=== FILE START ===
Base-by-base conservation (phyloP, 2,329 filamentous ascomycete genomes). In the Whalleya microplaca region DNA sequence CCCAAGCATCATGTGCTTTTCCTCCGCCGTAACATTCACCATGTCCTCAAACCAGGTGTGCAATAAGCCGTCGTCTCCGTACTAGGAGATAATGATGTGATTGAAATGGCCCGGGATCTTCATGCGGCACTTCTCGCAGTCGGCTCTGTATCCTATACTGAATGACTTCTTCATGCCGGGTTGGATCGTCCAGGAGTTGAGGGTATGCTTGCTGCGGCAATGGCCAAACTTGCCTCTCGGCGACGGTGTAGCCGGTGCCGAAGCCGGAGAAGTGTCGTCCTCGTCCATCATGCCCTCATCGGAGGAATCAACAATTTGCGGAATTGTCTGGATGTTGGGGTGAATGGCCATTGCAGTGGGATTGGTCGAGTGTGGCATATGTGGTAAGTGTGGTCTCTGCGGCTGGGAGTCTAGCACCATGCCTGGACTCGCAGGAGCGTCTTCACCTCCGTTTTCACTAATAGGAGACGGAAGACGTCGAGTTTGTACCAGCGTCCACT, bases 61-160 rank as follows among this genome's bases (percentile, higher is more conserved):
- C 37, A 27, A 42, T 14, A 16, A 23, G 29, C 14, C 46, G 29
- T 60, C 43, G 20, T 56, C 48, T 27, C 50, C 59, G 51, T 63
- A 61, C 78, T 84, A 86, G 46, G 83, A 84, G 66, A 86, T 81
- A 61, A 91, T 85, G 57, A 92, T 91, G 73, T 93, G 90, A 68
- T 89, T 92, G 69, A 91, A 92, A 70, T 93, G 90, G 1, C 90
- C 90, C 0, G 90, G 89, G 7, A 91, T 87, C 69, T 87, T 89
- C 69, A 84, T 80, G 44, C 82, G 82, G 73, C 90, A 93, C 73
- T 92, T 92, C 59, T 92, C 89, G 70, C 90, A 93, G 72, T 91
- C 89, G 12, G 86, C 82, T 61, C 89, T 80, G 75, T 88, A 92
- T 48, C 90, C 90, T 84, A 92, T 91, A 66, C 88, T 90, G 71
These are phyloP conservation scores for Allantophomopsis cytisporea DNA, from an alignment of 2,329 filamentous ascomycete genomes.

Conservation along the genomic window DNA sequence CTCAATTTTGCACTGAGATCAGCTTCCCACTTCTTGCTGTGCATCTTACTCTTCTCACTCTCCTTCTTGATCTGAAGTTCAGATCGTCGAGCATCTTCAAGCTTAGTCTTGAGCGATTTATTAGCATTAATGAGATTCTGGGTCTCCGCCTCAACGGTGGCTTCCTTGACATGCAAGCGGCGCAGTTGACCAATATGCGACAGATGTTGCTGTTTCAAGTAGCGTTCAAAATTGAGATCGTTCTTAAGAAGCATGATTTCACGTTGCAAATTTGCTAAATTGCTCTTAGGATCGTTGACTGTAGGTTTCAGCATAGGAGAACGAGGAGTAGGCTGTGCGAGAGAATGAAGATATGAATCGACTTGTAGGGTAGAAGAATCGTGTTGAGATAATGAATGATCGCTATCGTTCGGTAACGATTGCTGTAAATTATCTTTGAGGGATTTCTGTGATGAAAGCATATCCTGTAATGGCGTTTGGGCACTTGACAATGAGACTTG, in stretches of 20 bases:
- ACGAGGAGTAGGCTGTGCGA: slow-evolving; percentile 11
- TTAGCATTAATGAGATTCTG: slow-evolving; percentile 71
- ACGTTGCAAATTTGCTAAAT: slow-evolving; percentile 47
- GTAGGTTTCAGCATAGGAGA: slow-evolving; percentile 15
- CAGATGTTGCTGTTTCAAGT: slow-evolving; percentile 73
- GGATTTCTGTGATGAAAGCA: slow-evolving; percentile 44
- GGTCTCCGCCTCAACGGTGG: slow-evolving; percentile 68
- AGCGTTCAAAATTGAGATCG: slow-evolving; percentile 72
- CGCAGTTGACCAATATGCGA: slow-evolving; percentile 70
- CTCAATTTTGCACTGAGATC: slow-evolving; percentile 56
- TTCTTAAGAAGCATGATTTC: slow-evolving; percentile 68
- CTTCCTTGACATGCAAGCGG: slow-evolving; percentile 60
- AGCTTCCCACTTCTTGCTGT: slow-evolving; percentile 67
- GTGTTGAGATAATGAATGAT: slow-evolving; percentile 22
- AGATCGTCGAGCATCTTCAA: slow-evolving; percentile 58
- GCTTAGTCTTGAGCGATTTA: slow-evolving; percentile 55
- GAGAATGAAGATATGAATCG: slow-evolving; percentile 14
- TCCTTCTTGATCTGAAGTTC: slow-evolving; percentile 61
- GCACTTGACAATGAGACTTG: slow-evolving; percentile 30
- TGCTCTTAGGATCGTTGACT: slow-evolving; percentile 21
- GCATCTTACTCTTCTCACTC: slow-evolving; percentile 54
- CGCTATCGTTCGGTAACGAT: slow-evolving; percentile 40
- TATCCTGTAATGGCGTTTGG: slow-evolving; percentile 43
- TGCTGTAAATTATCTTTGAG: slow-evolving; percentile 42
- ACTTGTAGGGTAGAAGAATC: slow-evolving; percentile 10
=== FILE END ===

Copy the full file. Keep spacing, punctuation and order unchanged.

Base-by-base conservation (phyloP, 2,329 filamentous ascomycete genomes). In the Whalleya microplaca region DNA sequence CCCAAGCATCATGTGCTTTTCCTCCGCCGTAACATTCACCATGTCCTCAAACCAGGTGTGCAATAAGCCGTCGTCTCCGTACTAGGAGATAATGATGTGATTGAAATGGCCCGGGATCTTCATGCGGCACTTCTCGCAGTCGGCTCTGTATCCTATACTGAATGACTTCTTCATGCCGGGTTGGATCGTCCAGGAGTTGAGGGTATGCTTGCTGCGGCAATGGCCAAACTTGCCTCTCGGCGACGGTGTAGCCGGTGCCGAAGCCGGAGAAGTGTCGTCCTCGTCCATCATGCCCTCATCGGAGGAATCAACAATTTGCGGAATTGTCTGGATGTTGGGGTGAATGGCCATTGCAGTGGGATTGGTCGAGTGTGGCATATGTGGTAAGTGTGGTCTCTGCGGCTGGGAGTCTAGCACCATGCCTGGACTCGCAGGAGCGTCTTCACCTCCGTTTTCACTAATAGGAGACGGAAGACGTCGAGTTTGTACCAGCGTCCACT, bases 61-160 rank as follows among this genome's bases (percentile, higher is more conserved):
- C 37, A 27, A 42, T 14, A 16, A 23, G 29, C 14, C 46, G 29
- T 60, C 43, G 20, T 56, C 48, T 27, C 50, C 59, G 51, T 63
- A 61, C 78, T 84, A 86, G 46, G 83, A 84, G 66, A 86, T 81
- A 61, A 91, T 85, G 57, A 92, T 91, G 73, T 93, G 90, A 68
- T 89, T 92, G 69, A 91, A 92, A 70, T 93, G 90, G 1, C 90
- C 90, C 0, G 90, G 89, G 7, A 91, T 87, C 69, T 87, T 89
- C 69, A 84, T 80, G 44, C 82, G 82, G 73, C 90, A 93, C 73
- T 92, T 92, C 59, T 92, C 89, G 70, C 90, A 93, G 72, T 91
- C 89, G 12, G 86, C 82, T 61, C 89, T 80, G 75, T 88, A 92
- T 48, C 90, C 90, T 84, A 92, T 91, A 66, C 88, T 90, G 71
These are phyloP conservation scores for Allantophomopsis cytisporea DNA, from an alignment of 2,329 filamentous ascomycete genomes.

Conservation along the genomic window DNA sequence CTCAATTTTGCACTGAGATCAGCTTCCCACTTCTTGCTGTGCATCTTACTCTTCTCACTCTCCTTCTTGATCTGAAGTTCAGATCGTCGAGCATCTTCAAGCTTAGTCTTGAGCGATTTATTAGCATTAATGAGATTCTGGGTCTCCGCCTCAACGGTGGCTTCCTTGACATGCAAGCGGCGCAGTTGACCAATATGCGACAGATGTTGCTGTTTCAAGTAGCGTTCAAAATTGAGATCGTTCTTAAGAAGCATGATTTCACGTTGCAAATTTGCTAAATTGCTCTTAGGATCGTTGACTGTAGGTTTCAGCATAGGAGAACGAGGAGTAGGCTGTGCGAGAGAATGAAGATATGAATCGACTTGTAGGGTAGAAGAATCGTGTTGAGATAATGAATGATCGCTATCGTTCGGTAACGATTGCTGTAAATTATCTTTGAGGGATTTCTGTGATGAAAGCATATCCTGTAATGGCGTTTGGGCACTTGACAATGAGACTTG, in stretches of 20 bases:
- ACGAGGAGTAGGCTGTGCGA: slow-evolving; percentile 11
- TTAGCATTAATGAGATTCTG: slow-evolving; percentile 71
- ACGTTGCAAATTTGCTAAAT: slow-evolving; percentile 47
- GTAGGTTTCAGCATAGGAGA: slow-evolving; percentile 15
- CAGATGTTGCTGTTTCAAGT: slow-evolving; percentile 73
- GGATTTCTGTGATGAAAGCA: slow-evolving; percentile 44
- GGTCTCCGCCTCAACGGTGG: slow-evolving; percentile 68
- AGCGTTCAAAATTGAGATCG: slow-evolving; percentile 72
- CGCAGTTGACCAATATGCGA: slow-evolving; percentile 70
- CTCAATTTTGCACTGAGATC: slow-evolving; percentile 56
- TTCTTAAGAAGCATGATTTC: slow-evolving; percentile 68
- CTTCCTTGACATGCAAGCGG: slow-evolving; percentile 60
- AGCTTCCCACTTCTTGCTGT: slow-evolving; percentile 67
- GTGTTGAGATAATGAATGAT: slow-evolving; percentile 22
- AGATCGTCGAGCATCTTCAA: slow-evolving; percentile 58
- GCTTAGTCTTGAGCGATTTA: slow-evolving; percentile 55
- GAGAATGAAGATATGAATCG: slow-evolving; percentile 14
- TCCTTCTTGATCTGAAGTTC: slow-evolving; percentile 61
- GCACTTGACAATGAGACTTG: slow-evolving; percentile 30
- TGCTCTTAGGATCGTTGACT: slow-evolving; percentile 21
- GCATCTTACTCTTCTCACTC: slow-evolving; percentile 54
- CGCTATCGTTCGGTAACGAT: slow-evolving; percentile 40
- TATCCTGTAATGGCGTTTGG: slow-evolving; percentile 43
- TGCTGTAAATTATCTTTGAG: slow-evolving; percentile 42
- ACTTGTAGGGTAGAAGAATC: slow-evolving; percentile 10